Hardy Fox, of the Avant-Garde Band the Residents (Maybe), Dies at 73
Hardy Fox, of the Avant-Garde Band the Residents (Maybe), Dies at 73
He never admitted that he performed with the group, whose members remained anonymous behind masks as they playfully subverted rock conventions for decades.
Super-enjoyed seeing David Byrneâ€™s â€œAmerican Utopiaâ€ tour at The Fox last night – minimalist but energetic. A dozen musicians on stage in gray suits, barefoot. No drum stand. No amps. No wires. Nothing but empty space for them to move in. Mostly quirky choreography, but some of it free-form. Body patterns, shadow dances, energy and sweat. Byrne still a force of nature, traces of the Stop Making Sense film. Have to confess I donâ€™t love all of the new material, but half a dozen or so older Talking Heads tracks woven in – I Zimbra, Naive Melody, The Great Curve, Once In A Lifetime, Born Under Punches, Burning Down the House (ecstatic!). And resurrection of the protest song (there arenâ€™t enough of these anymore, what happened?). Great night out.
Had a blast with Miles last night at Jeff Lynneâ€™s Electric Light Orchestra – his first stadium show, and it was a good one! A dozen musicians on stage, including two cellos and violin. Impeccable craftsmanship, no slippage in quality with the accumulated years – they hit every mark. Stellar acoustics, and possibly the best light show Iâ€™ve ever seen (an orchestra of electric light?) Lynne seems never to age. I mean seriously – check out pictures of him from 1971 and today! Highlights for me: Telephone Line, Evil Woman (â€œMedieval Woman?â€), Turn to Stone, Mr. Blue Sky (canâ€™t miss), 10538 Overture. Byzantine art-rock, baby. Sorely disappointed we didnâ€™t get to hear my personal favorite, â€œJungleâ€ – gots to have that vibraslap!
Finally got around to writing something I’ve wanted to write for years: Why I can’t move to Spotify.
I was open to the experience, but the past two weeks experimenting with Spotify has been pretty disappointing. Game over. iTunes has â€œgottenâ€ me for 15 years, no reason to jump ship now. I gave it the old college try.
“I thought people would be up in arms about pretending to be a black person,” Lurie said in a 2008 interview, “but people were more upset that I pretended to be an insane person.” –2013 John Lurie interview at eMusic
Something seemed fishy about the amazing 1998 The Legendary Marvin Pontiac â€Žâ€“ Greatest Hits release, on Strange & Beautiful Music. Who was this madman with the lyrical genius of Dylan meets Robyn Hitchcock meets crazy-guy-on-the-corner-by-the-bodega, and where did he come from? How did such an incredible record emerge whole cloth from an artist none of us had ever heard of? Then his biography turned up online, claiming that Pontiac had been:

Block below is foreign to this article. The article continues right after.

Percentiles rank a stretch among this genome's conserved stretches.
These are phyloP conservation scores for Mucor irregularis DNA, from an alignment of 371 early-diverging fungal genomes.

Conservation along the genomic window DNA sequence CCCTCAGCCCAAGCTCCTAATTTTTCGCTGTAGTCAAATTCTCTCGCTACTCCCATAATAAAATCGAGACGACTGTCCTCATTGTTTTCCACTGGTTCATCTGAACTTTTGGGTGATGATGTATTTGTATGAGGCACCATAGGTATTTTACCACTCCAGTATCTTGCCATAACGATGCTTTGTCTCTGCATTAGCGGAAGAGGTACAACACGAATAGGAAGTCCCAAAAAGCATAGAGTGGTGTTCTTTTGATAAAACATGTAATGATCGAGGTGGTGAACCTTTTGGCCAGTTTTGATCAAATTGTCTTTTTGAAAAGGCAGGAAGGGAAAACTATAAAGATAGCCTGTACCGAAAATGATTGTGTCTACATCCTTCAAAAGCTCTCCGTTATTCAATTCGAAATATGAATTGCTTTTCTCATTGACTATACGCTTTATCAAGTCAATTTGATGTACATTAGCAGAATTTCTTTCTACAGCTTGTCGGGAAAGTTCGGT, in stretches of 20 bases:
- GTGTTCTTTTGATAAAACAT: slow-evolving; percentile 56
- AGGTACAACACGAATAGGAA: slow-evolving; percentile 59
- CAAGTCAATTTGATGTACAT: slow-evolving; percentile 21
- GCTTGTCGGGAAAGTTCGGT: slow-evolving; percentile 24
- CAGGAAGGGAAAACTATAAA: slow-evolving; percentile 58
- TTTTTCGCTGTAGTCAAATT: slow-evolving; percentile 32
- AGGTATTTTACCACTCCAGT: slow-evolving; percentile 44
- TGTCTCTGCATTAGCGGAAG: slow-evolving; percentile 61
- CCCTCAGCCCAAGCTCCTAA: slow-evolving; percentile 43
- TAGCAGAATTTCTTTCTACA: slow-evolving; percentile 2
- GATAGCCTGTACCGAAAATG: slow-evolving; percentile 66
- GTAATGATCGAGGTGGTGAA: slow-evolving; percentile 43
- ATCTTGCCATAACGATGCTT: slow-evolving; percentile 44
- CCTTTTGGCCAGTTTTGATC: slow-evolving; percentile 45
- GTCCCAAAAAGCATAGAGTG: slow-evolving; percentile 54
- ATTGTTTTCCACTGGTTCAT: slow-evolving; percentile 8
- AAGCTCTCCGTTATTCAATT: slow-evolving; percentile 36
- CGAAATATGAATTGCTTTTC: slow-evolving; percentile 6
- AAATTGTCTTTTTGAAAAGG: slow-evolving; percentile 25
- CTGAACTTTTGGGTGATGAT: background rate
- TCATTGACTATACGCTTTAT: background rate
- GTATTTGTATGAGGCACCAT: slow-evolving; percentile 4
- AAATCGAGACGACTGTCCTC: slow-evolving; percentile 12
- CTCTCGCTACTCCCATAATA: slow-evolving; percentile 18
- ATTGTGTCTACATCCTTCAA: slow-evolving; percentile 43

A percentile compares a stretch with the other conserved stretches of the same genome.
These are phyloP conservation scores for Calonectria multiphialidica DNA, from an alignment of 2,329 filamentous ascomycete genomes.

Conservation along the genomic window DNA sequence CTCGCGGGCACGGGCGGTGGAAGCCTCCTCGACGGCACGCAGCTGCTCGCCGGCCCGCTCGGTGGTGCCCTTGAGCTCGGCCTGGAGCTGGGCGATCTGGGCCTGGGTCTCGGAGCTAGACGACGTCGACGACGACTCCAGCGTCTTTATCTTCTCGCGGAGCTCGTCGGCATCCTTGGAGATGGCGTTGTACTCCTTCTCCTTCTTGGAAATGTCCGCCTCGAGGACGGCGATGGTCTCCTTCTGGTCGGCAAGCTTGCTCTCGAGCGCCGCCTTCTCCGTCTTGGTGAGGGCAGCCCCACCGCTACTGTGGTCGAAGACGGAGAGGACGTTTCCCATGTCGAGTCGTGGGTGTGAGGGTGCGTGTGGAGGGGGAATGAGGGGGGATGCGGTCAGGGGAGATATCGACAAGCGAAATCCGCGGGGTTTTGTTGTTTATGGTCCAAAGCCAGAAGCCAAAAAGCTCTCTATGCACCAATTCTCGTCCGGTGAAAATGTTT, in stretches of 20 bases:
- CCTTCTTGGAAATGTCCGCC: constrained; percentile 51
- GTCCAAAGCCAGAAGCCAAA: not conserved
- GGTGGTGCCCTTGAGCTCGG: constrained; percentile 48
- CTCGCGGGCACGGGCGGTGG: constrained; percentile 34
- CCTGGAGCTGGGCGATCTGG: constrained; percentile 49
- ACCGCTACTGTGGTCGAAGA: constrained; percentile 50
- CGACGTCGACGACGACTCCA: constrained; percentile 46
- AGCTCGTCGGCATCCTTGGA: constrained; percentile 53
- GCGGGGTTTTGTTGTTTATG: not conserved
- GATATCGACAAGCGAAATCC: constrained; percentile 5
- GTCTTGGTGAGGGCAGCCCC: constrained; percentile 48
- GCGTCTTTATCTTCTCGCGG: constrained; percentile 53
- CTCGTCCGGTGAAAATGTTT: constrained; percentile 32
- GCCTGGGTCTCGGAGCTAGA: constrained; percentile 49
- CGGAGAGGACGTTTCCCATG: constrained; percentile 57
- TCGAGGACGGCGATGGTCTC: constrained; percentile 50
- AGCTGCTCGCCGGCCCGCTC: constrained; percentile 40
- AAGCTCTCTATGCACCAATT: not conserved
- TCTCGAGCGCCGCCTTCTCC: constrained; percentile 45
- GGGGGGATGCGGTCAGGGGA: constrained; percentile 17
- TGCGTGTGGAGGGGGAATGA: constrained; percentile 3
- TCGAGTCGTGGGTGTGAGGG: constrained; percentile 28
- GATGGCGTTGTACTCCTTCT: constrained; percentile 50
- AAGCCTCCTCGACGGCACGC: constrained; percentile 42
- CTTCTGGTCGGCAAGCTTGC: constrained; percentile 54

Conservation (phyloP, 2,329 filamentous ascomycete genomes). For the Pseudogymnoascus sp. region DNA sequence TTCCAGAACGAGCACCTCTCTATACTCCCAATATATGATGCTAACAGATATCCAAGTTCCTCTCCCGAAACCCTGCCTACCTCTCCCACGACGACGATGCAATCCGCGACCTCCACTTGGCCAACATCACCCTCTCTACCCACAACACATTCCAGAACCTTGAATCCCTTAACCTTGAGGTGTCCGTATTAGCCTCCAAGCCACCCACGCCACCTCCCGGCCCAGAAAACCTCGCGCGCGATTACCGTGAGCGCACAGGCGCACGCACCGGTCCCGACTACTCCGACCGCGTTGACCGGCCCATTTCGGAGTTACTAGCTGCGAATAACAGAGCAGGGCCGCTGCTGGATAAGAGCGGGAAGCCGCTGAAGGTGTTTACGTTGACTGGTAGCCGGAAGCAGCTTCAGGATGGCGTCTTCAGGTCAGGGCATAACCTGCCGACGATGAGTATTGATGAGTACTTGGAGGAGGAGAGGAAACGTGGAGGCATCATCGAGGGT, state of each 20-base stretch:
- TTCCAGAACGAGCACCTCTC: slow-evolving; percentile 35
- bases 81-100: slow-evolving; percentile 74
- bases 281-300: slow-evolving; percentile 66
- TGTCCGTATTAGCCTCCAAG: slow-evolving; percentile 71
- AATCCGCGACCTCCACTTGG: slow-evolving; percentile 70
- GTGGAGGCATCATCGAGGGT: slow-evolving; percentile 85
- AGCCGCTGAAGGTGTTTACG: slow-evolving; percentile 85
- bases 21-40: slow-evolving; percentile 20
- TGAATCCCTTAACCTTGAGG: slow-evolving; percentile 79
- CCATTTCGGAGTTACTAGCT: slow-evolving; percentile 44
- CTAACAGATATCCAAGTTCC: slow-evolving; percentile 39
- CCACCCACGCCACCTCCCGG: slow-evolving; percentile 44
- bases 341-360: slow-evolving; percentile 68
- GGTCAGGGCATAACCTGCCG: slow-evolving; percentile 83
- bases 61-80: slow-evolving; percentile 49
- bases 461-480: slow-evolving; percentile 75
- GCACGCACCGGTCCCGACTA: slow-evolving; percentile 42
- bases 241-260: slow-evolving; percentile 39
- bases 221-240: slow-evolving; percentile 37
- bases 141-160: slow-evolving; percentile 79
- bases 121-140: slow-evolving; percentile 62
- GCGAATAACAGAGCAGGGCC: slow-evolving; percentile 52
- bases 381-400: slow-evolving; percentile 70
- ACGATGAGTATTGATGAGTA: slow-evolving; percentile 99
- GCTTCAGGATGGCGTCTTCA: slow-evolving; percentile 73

The son of an African father from Mali and a white Jewish mother from New Rochelle, New York. The father’s original last name was Toure but he changed it to Pontiac when the family moved to Detroit, believing it to be a conventional American name … When his mother was institutionalized in 1936, the father returned and brought the young boy to Bamako, Mali where Marvin was raised until he was fifteen. The music that he heard there would influence him forever.
Plausible? Almost sorta kinda. But why did Pontiac’s voice sound like a more blues-drenched version of New York jazz musician/painter/actor John Lurie (Lounge Lizards)? Oh… because Pontiac was Lurie! Realizing that the whole Pontiac thing was a ruse didn’t diminish the magnetism of that record for me though – it amplified it if anything. Went looking for more, but that was it — just the one audio scrapbook.
Until now. Pontiac (who was supposed to have been killed by a bus in 1977!) just dropped a follow-up recording, The Asylum Tapes, allegedly recorded on a donated 4-track deck while he was confined in the Esmerelda State Mental Institution. This time it’s Lurie solo (the first collection was recorded with John Medeski, Billy Martin, G. Calvin Weston, Marc Ribot), but it’s raw, weird, soulful and full of demented wonder.
New Yorker: So whatâ€™s Lurie up to with this project? I suppose itâ€™s no more mischievous, really, than an actor singing in character, and many of our most prized artworks goof around with form, testing the permeable membrane between fact and fiction, between art and something else. … Our hunger for the authentic or the unmediated has mostly begotten us a cavalcade of deeply unreliable things, such as Donald Trump, laminate flooring, fake-fake news, artisanal moonshine, and reality television.
Reportedly Marvin’s music was the only music that Jackson Pollack would ever listen to while he painted. This respect was not reciprocated.
Not sure The Asylum Tapes will get us any closer to answering hard questions about how Pontiac ended up in the bughouse, but it’s deep, beautiful, soulful, sort of funny, and totally worth your time. Available for streaming on iTunes, Spotify, etc.